Sugamo Shinkin Bank
Architect: Emmanuelle Moureaux
Location/Year: Shimura, Tokyo, Japan / 2011
Happy Birthday Jorn Utzon!
Pritzker Prize winning architect Utzon (1918-2008) is the celebrated designer of the Sydney Opera House among other stunning works. Here he is with his family in his house in Denmark, along with his most famous building, as seen in our recently published monograph Jorn Utzon: Drawings and Buildings.
Bahrain National Theatre, Manama, Bahrain by Architecture-Studio
The program of this project includes a main auditorium of 1,001 seats, a flexible auditorium of 150 seats, and exhibition areas.
Bahrain, “the kingdom of the two seas,” offers a flat island landscape. The National Theatre fits in this landscape, connecting the sky and the sea. It expresses a cultural belonging to the Arab world and its layout is that of an Arab palace, settled around an empty central space. The traditional palace patio is replaced by the main foyer.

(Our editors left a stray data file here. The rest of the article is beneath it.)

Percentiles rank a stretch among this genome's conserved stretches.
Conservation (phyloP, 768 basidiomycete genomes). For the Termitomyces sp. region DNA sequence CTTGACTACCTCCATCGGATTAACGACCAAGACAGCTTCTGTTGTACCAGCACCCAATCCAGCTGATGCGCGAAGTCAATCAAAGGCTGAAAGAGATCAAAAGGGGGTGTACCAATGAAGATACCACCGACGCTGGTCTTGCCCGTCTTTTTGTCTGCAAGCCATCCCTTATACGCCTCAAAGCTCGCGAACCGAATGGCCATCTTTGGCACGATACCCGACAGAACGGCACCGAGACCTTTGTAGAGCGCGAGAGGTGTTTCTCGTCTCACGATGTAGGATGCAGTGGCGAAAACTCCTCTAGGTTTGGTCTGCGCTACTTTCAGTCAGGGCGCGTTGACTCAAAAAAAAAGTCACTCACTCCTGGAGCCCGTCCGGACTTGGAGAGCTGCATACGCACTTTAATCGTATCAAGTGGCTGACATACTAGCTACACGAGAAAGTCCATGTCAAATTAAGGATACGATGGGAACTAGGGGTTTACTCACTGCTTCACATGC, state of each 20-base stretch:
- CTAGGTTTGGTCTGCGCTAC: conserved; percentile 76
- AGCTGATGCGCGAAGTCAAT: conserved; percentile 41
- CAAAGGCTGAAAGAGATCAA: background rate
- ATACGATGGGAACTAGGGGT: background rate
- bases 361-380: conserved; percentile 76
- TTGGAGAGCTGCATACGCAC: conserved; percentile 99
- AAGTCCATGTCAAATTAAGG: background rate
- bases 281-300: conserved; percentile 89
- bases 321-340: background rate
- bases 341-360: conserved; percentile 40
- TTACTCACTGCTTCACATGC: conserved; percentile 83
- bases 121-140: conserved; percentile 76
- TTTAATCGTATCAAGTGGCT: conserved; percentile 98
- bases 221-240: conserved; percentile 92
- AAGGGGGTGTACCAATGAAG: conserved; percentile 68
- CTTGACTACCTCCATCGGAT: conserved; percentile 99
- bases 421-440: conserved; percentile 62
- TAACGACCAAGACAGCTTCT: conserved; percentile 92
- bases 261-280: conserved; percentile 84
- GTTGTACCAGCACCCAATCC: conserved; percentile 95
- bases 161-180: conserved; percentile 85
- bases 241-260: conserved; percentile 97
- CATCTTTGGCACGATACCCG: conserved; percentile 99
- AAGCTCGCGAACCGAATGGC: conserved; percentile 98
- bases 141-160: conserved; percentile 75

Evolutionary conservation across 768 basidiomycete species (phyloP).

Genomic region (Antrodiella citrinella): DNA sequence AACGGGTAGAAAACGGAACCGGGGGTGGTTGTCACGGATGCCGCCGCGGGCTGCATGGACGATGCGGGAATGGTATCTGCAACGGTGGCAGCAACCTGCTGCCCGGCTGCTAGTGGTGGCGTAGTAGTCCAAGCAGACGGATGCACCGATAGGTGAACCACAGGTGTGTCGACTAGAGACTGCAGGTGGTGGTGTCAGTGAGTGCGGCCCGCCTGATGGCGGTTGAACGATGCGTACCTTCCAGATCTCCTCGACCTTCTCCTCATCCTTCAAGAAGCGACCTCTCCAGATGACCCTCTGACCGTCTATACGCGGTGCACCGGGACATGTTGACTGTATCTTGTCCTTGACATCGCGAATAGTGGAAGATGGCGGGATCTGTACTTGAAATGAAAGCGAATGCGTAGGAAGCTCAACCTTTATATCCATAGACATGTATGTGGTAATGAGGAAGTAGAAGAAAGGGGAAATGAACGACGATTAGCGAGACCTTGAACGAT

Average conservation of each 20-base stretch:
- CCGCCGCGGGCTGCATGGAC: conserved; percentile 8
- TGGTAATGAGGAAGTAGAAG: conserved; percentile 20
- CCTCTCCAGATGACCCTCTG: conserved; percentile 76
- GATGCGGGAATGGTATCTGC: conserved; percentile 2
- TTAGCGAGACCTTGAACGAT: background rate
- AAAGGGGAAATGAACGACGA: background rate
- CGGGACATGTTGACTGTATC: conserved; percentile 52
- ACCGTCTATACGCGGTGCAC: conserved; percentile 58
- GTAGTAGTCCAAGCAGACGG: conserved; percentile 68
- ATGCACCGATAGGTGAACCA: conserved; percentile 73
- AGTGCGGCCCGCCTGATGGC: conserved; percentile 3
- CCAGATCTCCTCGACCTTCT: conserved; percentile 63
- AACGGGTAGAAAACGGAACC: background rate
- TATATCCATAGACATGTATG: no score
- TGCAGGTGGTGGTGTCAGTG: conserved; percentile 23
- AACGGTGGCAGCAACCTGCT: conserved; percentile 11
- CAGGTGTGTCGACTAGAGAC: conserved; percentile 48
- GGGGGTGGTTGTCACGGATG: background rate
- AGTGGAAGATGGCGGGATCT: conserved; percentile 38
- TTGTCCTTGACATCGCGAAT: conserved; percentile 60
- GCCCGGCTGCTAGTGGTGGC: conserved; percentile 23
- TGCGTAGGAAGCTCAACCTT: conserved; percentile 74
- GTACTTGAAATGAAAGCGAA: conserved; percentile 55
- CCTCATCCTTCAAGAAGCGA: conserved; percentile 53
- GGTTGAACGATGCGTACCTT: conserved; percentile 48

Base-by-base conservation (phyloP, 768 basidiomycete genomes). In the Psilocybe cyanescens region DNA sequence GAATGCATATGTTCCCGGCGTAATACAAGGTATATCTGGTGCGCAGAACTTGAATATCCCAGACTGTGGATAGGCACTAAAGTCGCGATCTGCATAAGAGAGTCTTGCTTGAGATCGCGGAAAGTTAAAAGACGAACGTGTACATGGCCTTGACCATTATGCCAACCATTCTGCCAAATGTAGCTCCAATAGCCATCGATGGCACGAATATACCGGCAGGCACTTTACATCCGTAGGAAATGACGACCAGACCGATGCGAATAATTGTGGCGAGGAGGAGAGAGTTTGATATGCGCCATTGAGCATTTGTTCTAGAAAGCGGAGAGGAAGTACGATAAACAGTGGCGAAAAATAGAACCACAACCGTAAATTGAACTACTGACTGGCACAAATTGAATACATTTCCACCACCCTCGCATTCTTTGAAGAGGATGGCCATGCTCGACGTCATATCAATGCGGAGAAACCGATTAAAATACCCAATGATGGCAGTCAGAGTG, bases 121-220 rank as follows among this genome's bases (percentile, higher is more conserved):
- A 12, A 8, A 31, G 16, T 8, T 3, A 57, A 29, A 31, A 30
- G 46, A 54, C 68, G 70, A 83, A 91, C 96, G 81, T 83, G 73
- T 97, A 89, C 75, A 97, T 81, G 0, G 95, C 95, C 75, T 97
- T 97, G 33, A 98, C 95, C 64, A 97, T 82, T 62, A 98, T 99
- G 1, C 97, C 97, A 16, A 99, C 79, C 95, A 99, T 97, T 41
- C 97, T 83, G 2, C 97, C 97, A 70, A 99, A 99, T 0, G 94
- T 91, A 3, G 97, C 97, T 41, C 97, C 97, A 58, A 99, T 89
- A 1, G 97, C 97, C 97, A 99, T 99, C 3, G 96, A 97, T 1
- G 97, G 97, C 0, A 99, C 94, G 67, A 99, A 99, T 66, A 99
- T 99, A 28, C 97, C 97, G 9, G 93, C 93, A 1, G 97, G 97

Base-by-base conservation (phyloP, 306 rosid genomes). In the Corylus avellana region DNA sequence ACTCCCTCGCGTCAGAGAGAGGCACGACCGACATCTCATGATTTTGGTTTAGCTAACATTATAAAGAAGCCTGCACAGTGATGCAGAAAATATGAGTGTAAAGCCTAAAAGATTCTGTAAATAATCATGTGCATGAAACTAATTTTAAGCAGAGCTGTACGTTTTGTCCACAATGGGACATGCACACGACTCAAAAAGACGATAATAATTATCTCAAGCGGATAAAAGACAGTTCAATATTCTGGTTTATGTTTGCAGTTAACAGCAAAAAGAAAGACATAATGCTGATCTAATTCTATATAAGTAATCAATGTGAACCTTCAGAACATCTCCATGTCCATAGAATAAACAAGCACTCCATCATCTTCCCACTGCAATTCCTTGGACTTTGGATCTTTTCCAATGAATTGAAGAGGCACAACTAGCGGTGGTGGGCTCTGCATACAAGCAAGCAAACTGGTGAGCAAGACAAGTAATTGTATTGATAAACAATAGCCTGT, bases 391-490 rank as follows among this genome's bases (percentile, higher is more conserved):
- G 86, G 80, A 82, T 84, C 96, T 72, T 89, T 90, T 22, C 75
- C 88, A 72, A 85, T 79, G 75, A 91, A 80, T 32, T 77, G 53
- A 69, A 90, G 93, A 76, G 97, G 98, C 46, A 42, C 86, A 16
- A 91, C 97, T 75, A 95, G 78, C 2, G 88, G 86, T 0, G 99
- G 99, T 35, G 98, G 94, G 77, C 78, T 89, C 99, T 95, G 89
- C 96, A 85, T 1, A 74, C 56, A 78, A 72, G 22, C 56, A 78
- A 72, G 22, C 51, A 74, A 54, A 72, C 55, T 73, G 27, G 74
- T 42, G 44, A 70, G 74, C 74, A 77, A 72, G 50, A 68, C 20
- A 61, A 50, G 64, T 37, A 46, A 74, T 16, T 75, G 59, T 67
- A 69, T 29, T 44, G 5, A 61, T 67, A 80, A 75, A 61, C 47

The main auditorium is located in the center of this space, encased like a precious jewel. The play of water, shade, and light is present throughout the building. The National Theatre is a landmark that embodies the artistic and cultural dynamism of the Kingdom both regionally and globally. It is designed to accommodate national and international events. It also serves as an urban and cultural center, a place for creation and rehearsal, where artists breathe life daily.
Jean Prouve, Maisons Coques, (1950-1952)
During the assembly work for the Mame Printing Works. Prouve made an observation that he later described as follows: “One beautiful day around lunchtime, I saw thirty workers taking a break. They were sitting and eating among the stored shed-roof elements – and they all told me the same thing: “We don’’t know why, but we feel at ease here.” This was the birth of the shell houses, or maisons coques, who’s prototype Prouve presented in Paris at the 1951 exhibition Arts Menagers. Basically, this construction principle entailed no more than creating a series of “shells” made of bent shed roof elements, which rest on facades or interior walls. Not much later, numerous variations on such “shell houses” were completed.